The Writings of Benjamin Franklin, Volume 2
Macmillan, 1905 - 485 pages
DivPublished in the early 20th century, this ten-volume collection of Benjamin Franklins books, pamphlets, scientific papers, essays, letters and other writings gives insight into the mind of the First American. This volume covers the years 1722-1750./div
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Advantage appear atmosphere attracted Back believe body bottle bottom bring called carried charged Chimney clouds coating cold comes common continue Country desire discharged distance draw effect electrical fire electrical fluid electrified enter equal experiment favour floor force FRANKLIN Friend give given glass greater half hand Heat hold hope inches Interest Iron kind Land lately least less letter lightning live London manner matter Means mentioned Mind Money motion move natural never obliged Observations particles pass perhaps person phial Philadelphia piece Plate Pleasure present printed produce Publick quantity Reader Reason receive repelled rise Room round Security shock side spark standing strike suppose surface taken thing thought thro Town turn warm whole wind wire write
Page 97 - Whether to deck with clouds the uncolour'd sky Or wet the thirsty earth with falling showers, Rising or falling, still advance his praise. His praise, ye winds that from four quarters blow, Breathe soft or loud ; and wave your tops, ye pines, With every plant, in sign of worship wave.
Page 96 - On earth join all ye creatures to extol Him first, him last, him midst, and without end. Fairest of stars, last in the train of night, If better thou belong not to the dawn, Sure pledge of day, that crown'st the smiling morn With thy bright circlet, praise him in thy sphere, While day arises, that sweet hour of prime.
Page 96 - Air, and ye Elements, the eldest birth Of Nature's womb, that in quaternion run Perpetual circle, multiform ; and mix And nourish all things ; let your ceaseless change Vary to our Great Maker still new praise.
Page 382 - Delightful task ! to rear the tender thought, To teach the young idea how to shoot, To pour the fresh instruction o'er the mind, To breathe the enlivening spirit, and to fix The generous purpose in the glowing breast.
Page 96 - Speak, ye who best can tell, ye sons of light, Angels ! for ye behold him, and with songs And choral symphonies, day without night, Circle his throne rejoicing : ye in heaven, On earth join all ye creatures to extol Him first, him last, him midst, and without end.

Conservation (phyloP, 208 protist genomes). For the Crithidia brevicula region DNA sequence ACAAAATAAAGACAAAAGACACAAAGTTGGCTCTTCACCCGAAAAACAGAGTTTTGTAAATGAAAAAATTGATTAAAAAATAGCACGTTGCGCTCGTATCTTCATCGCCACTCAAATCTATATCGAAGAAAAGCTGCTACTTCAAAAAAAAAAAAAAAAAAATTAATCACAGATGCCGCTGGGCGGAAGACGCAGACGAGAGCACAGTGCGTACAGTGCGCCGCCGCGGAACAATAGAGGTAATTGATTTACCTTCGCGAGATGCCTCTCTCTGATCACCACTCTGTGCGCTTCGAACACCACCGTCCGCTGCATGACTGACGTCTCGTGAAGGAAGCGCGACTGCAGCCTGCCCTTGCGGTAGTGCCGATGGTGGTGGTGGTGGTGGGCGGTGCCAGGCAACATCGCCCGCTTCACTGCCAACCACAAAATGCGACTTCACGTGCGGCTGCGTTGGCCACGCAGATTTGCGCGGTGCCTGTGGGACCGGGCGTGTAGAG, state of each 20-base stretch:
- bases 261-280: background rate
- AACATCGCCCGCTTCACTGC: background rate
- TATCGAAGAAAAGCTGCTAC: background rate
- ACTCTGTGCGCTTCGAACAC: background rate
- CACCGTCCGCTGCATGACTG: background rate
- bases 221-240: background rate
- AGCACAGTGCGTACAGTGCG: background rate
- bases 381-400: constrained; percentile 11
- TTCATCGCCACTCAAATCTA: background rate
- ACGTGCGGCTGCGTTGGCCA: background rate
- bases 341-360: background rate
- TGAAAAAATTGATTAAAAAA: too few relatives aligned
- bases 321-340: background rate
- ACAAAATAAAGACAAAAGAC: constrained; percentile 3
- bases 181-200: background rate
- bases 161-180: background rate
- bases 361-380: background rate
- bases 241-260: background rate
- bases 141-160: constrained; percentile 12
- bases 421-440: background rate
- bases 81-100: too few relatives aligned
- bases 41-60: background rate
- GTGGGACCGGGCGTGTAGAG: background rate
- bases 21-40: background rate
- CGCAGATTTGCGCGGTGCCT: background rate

Page 90 - Junto do towards securing it? 17. Is there any man whose friendship you want, and which the Junto or any of them, can procure for you? 18. Have you lately heard any member's character attacked, and how have you defended it? 19. Hath any man injured you, from whom it is in the power of the Junto to procure redress? 20. In what manner can the Junto, or any of them, assist you in any of your honourable designs?
Page 96 - These are thy glorious works, Parent of good, Almighty ! Thine this universal frame, Thus wondrous fair; Thyself bow wondrous then! Unspeakable, who sitt'st above these heavens To us invisible, or dimly seen In these thy lowest works ; yet these declare Thy goodness beyond thought, and power divine.
Page 91 - Here will I hold. If there's a power above us (And that there is, all Nature cries aloud Through all her works), he must delight in virtue ; And that which he delights in must be happy.
Page 364 - It shows, besides, that you are mindful of what you owe ; it makes you appear a careful as well as an honest man, and that still increases your credit.
Page 357 - I am in a fair way of having no other tasks, than such as I shall like to give myself, and of enjoying what I look upon as a great happiness, leisure to read, study, make experiments, and converse at large with such ingenious and worthy men, as are pleased to honor me with their friendship or acquaintance, on such points as may produce something for the common benefit of mankind, uninterrupted by the little cares and fatigues of business.